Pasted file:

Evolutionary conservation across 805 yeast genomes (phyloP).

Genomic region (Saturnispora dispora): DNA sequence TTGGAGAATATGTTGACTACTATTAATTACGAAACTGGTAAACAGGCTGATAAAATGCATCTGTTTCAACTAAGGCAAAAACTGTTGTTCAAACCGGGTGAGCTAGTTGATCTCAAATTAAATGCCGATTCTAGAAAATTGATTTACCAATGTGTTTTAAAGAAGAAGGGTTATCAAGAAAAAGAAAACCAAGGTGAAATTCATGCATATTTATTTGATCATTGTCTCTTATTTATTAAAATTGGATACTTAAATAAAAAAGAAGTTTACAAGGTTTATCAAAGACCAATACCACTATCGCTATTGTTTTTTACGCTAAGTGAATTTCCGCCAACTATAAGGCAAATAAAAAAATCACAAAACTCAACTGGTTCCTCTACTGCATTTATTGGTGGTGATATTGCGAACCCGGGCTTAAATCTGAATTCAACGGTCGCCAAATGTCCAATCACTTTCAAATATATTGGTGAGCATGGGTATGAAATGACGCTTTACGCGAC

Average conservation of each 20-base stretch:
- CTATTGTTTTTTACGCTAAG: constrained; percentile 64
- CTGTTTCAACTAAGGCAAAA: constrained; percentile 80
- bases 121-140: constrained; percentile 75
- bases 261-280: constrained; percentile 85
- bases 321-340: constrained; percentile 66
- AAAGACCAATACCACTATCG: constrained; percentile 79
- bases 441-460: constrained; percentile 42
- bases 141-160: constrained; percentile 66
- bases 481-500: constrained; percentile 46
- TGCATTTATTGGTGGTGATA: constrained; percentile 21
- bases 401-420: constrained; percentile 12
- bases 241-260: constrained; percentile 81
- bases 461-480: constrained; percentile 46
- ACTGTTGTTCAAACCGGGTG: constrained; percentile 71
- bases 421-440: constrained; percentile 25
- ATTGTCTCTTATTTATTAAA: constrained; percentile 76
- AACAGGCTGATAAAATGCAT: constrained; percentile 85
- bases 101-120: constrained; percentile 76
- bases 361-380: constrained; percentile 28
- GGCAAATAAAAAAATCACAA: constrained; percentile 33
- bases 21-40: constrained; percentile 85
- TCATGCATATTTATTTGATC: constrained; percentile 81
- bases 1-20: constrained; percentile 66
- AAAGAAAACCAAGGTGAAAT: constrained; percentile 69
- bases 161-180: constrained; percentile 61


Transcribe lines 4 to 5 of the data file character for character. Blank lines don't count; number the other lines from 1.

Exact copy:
- CTATTGTTTTTTACGCTAAG: constrained; percentile 64
- CTGTTTCAACTAAGGCAAAA: constrained; percentile 80